Building capacity to help Africa trade better

With Africa facing alarming rise in youth unemployment amid major food challenges, new report finds each offers a solution to the other


With Africa facing alarming rise in youth unemployment amid major food challenges, new report finds each offers a solution to the other

With Africa facing alarming rise in youth unemployment amid major food challenges, new report finds each offers a solution to the other
Photo credit: AGRF

Analysis turns tables on “ticking time bomb” narrative to reveal world’s largest youth population is as important to African agriculture as seeds and soil

A hard hitting report released on 30 September 2015 warns Africa will neither solve its chronic food shortages nor its urgent employment challenges without an immediate, aggressive effort to address the series of problems holding back Africa’s under-25 population from joining the agriculture sector. The report finds that a lack of land, credit, quality farm inputs, machinery and other impediments are preventing agriculture from providing jobs on and off the farm for a youth population that accounts for about 65 percent of the African population and 19 percent of the global youth population.

The 2015 Africa Agriculture Status Report (AASR), Youth in Agriculture in Sub-Saharan Africa, was developed by the Alliance for a Green Revolution in Africa (AGRA) and launched at the African Green Revolution Forum (AGRF), which is taking place this week in Lusaka, Zambia.

The AGRA-led study is the most comprehensive report to date on the topic and finds a direct connection between two of Africa’s most pressing problems:

  1. the low crop yields and poorly developed agriculture businesses that have caused food production to fall behind population growth; and

  2. the dim employment prospects for a growing population of under-25-year-olds that by mid-century will exceed the entire population of the United States.

“A continent with such vast holdings of arable land and a large and increasingly educated young workforce should be the envy of world,” said Dr. Agnes Kalibata, president of AGRA and formerly Rwanda’s minister of agriculture and animal resources. “Instead, most Africans – including, ironically, millions of our farmers – are relying on imports to feed their families. And our growing population of young people, who should be a treasured resource for economic growth, are often labeled a ‘ticking time bomb’ for fear their lack of job prospects will generate instability.”

Trillion Dollar Potential

But Kalibata said there are numerous examples in this year’s AASR that illustrate the potential for a far more promising scenario emerging on a continent where, thanks in part to a hard-earned reduction in childhood mortality, there are now 226 million people between 15- and 24-years-old and by mid-century, there could be twice that many. Meanwhile, the World Bank sees rising incomes in Africa’s rapidly expanding urban centers, generating a consumer food market that by 2030 will be worth US$1 trillion. And many experts believe those demands could be met by farms and related agriculture business located in African rural communities that are the only rural regions in the world where the youth population is rising – and will continue to do so for decades.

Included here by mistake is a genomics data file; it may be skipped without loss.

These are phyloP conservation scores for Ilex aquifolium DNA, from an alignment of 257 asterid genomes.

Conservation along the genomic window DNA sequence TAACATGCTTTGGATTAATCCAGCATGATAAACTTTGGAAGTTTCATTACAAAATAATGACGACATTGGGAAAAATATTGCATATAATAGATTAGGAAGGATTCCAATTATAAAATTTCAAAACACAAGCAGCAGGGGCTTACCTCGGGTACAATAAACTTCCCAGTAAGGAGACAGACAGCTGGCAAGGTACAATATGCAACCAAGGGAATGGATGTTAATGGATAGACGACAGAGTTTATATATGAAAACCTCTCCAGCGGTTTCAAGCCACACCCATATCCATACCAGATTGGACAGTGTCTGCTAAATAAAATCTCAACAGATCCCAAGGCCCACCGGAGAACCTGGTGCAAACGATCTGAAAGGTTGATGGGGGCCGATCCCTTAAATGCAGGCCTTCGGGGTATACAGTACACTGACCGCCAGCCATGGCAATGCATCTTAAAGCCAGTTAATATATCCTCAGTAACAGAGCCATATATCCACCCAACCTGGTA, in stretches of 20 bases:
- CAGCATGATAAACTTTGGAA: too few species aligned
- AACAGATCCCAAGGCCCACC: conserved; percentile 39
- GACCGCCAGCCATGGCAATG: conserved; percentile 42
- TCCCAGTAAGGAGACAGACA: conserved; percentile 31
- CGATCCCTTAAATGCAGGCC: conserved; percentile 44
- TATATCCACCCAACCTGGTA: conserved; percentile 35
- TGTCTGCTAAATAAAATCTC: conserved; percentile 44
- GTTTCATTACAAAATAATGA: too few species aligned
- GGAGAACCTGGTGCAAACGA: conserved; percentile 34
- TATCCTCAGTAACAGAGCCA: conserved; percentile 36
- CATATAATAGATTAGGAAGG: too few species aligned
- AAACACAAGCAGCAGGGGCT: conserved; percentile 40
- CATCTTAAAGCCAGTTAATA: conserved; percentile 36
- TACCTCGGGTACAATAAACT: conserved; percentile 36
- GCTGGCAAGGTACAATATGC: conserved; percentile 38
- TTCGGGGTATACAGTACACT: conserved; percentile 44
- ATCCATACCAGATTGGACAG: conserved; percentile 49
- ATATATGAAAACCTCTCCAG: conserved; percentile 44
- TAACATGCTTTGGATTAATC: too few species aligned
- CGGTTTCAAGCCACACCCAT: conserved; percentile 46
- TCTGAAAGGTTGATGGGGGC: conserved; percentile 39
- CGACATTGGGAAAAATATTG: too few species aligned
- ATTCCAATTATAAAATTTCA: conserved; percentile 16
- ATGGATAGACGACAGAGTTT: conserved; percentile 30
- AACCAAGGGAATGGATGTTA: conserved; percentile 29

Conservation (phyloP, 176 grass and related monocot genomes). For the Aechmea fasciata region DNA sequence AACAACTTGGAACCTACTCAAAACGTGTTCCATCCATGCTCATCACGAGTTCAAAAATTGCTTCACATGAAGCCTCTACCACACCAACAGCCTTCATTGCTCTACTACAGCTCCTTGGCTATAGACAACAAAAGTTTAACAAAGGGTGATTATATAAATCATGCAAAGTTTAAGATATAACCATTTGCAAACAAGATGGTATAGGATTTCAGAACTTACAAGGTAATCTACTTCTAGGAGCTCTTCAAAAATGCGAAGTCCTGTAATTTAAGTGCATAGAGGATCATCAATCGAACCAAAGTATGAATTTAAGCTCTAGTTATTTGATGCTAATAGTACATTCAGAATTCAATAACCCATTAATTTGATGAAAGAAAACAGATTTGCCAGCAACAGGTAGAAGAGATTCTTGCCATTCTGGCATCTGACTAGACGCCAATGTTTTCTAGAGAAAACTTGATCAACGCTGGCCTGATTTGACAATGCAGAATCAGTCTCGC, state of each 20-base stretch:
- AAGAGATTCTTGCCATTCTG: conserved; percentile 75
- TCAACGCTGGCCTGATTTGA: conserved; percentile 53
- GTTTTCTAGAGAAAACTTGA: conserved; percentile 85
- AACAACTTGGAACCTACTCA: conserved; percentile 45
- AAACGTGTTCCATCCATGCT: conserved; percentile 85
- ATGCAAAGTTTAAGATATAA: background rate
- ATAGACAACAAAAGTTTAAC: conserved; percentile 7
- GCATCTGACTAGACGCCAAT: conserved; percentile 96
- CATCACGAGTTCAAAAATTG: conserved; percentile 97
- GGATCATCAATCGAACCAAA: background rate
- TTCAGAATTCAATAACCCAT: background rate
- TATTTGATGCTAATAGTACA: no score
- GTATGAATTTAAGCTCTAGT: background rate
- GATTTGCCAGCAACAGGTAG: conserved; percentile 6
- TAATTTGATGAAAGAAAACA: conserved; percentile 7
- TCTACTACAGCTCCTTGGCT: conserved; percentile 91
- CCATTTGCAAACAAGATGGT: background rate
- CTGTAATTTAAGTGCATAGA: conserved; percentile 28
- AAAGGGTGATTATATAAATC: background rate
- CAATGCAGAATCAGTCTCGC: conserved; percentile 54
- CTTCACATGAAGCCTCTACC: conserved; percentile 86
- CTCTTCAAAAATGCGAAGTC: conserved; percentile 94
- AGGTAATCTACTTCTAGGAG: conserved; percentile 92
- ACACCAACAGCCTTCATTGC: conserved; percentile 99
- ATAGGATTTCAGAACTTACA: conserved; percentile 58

The AASR concludes that “with an abundant supply of youthful labor and an increasing demand for food and farm products, African countries should be able to provide the skills and knowledge” young Africans need to realize the many business opportunities in growing, processing and selling the food African consumers demand. But as it stands, much of that opportunity is currently benefiting producers outside of Africa. Africans spend more than $60 billion on food imports each year. And on the retail side, European and US food retail giants like Royal Ahold and Walmart are moving into Africa, with their high standards for the quantity and quality of the food products they carry.

A Familiar Set of Problems that Weigh Heaviest on Young People

The report warns that Africa’s agriculture sector, which employs about 65 percent of the African workforce, faces multiple challenges that could thwart efforts to capitalize on African consumers’ growing demand for food:

  • The absence of a properly defined land rights tenure system;

  • A lack of capital and limited access to finance and credit;

  • Inadequate supply of improved farming inputs, such as high-yielding crop varieties developed for local conditions and affordable fertilizers;

  • The limited availability of new and innovative technologies, such as machinery that is appropriate for the needs of African farmers and local agriculture businesses;

  • Untapped entrepreneurship skills; and

  • Limited public and private sector investment in infrastructure essential to agriculture, such as transportation.

The AASR finds all of these problems, while familiar to many, weigh more heavily on young people. Therefore, overcoming them will require additional, targeted interventions focused on making agriculture a viable employment option for Africa’s youth.

But at the same time, the report finds that if African countries cannot convince youth to embrace agriculture and infuse it with their “energy, creativity, and entrepreneurial” spirit, food production is likely to falter and the sector overall will not realize its potential to become an engine of economic growth for all Africans.